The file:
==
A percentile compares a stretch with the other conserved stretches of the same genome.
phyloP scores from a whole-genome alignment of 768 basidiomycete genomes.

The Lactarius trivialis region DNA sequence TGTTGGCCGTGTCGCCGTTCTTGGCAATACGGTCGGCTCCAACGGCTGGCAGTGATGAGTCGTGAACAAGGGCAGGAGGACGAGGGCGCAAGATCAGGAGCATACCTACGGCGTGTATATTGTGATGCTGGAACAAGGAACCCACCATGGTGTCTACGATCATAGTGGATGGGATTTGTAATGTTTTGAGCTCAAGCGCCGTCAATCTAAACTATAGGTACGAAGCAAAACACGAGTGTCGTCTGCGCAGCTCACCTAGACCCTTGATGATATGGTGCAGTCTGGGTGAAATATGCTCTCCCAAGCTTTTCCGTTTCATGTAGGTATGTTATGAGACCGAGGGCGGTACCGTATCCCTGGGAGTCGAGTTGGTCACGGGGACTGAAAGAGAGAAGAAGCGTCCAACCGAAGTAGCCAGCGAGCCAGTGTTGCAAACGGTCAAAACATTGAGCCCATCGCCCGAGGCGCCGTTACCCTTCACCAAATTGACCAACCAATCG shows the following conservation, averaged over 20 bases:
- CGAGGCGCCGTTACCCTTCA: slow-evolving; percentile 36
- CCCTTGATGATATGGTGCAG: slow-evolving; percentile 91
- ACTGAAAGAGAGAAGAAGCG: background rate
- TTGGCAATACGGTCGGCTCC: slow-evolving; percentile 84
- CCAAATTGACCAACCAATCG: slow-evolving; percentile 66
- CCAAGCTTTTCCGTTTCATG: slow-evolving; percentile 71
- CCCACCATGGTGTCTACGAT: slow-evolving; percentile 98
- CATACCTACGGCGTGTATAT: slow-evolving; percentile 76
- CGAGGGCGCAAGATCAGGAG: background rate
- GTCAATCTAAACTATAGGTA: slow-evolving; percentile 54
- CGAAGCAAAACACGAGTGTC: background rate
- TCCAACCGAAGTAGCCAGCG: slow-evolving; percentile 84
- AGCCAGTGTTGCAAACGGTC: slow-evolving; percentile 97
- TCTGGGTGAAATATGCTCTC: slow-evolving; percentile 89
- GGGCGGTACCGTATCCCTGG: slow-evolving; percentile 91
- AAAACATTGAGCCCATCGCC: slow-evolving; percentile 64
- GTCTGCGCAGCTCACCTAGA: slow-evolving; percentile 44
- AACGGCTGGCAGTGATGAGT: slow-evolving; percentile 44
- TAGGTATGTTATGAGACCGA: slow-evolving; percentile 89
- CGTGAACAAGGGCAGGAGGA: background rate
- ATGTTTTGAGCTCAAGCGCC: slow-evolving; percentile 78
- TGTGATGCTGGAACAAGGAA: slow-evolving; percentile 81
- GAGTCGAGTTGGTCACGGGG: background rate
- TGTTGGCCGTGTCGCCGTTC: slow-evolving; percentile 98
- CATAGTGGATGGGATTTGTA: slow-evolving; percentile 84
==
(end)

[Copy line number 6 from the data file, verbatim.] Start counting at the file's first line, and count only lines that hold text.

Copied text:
- ACTGAAAGAGAGAAGAAGCG: background rate